It used to be that only military officers and civilians were given the opportunity to be assigned as a congressional aide. Times are changing. For those that aren’t aware, the Army has declared 2009 as “Year of the NCO”. Of the many changes occurring to commemorate this event, Senior NCOs can participate in the Army Congressional Fellowship Program and the Army Congressional Orientation Program.
The fellowship program is a year-long program to help Soldiers and civilians learn how Congress works. ACOP is an 89-day program to familiarize members of the Army staff with Congress and both programs expose congressmen and senators to the Army.
Maj. Gen. Bernie Champoux announced that in honor of the Year of the NCO, two senior NCOs have been selected to take part in the year-long fellows program and work in Congressional and Senate offices as part of their staffs.
“The intent of the program is to expose members of the uniformed services in active, Guard and Reserve (positions), and certain civilians, to allow them to have an opportunity to understand how Congress works and bring that appreciation and understanding back to the Army,” said Champoux.
“It’s not just in recognition of the Year of the Noncommissioned Officer, because this program will extend beyond the year … But in conjunction with that, part of what we do is that we’re the face of America’s Army in Congress. We can’t think of a better opportunity than to have those noncommissioned officers (help Congress) understand Soldiers, Soldier-family issues,” he continued.
This is great news because we all know that NCOs are the backbone of the Army. For the most part, we are not shaped by political pressure. NCOs are “tell it like it is” people who sift through the crap and get right to the point. Senior NCOs are intimately involved (or should be) in the lives of their troops. We serve as advocates for Soldiers to our commanders on enlisted issues.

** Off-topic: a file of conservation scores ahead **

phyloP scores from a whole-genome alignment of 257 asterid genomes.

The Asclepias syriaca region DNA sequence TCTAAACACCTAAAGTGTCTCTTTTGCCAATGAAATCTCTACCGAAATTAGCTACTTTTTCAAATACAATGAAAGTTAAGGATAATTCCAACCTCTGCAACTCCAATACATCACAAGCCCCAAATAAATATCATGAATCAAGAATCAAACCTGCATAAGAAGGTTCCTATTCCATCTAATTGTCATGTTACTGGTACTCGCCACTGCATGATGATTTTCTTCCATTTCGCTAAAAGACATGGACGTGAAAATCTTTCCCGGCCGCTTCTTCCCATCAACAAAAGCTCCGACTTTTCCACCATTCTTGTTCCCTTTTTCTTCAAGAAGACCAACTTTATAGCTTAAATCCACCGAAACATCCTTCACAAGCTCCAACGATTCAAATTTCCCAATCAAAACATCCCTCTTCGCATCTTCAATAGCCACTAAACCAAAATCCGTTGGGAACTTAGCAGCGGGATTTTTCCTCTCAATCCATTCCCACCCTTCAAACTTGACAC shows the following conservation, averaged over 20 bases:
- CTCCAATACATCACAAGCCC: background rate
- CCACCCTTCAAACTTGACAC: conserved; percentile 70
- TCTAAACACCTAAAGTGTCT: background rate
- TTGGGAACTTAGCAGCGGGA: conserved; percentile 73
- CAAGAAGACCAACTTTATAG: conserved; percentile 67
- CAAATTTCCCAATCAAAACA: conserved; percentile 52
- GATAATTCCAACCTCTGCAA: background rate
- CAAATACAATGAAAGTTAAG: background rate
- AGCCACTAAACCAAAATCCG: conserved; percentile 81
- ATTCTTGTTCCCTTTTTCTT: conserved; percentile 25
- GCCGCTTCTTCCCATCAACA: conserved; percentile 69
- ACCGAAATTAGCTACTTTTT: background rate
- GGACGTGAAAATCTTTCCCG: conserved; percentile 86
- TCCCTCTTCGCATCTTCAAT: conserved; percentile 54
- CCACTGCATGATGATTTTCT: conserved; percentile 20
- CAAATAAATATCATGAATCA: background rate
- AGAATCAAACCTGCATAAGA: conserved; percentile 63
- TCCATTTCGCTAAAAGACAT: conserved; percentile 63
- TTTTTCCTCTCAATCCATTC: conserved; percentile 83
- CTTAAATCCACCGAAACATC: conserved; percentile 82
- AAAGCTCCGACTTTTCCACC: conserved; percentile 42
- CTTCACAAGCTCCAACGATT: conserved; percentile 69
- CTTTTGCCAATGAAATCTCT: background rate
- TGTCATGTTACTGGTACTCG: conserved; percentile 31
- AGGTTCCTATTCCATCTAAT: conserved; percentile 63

The year-long program involves a competitive selection and board process and rates a permanent change of station to Washington. Soldiers incur a service obligation and a two-year utilization assignment. Officials at the Office of the Chief of Legislative Liaison are still trying to determine the best follow-on assignments for NCOs, but say they are also adding senior NCO positions to their House and Senate Liaison Divisions, which would be good options.
In contrast, ACOP lasts only for 89 days and is primarily to familiarize Soldiers and civilians on the Army staff in the National Capital Region with how Congress works. Soldiers don’t incur additional requirements, and return to their regular duties at the end of the three months. Two senior NCOs can participate in this program each quarter.
In both cases, Soldiers must participate in an orientation — months for the fellows program; just a week for ACOP. They must prepare civilian resumes and actually interview with congressmen and senators before joining a member’s staff.
From that point until the end of the fellowship, Soldiers work for those members. They wear civilian clothes and may do anything from writing legislation to attending hearings to responding to constituents’ concerns. They may even act as a military expert for the member.
Senior NCOs who are interested in the fellows program should contact their assignments noncommissioned officer at Human Resources Command. According to Col. John Leggieri, the program’s manager, HRC will send out a message announcing the fiscal year 2011 program in March. Interested Soldiers can forward their packets and a board will meet in October to make selections. Right now, there are two NCO slots out of 25 positions, but Champoux said he hopes to expand this number.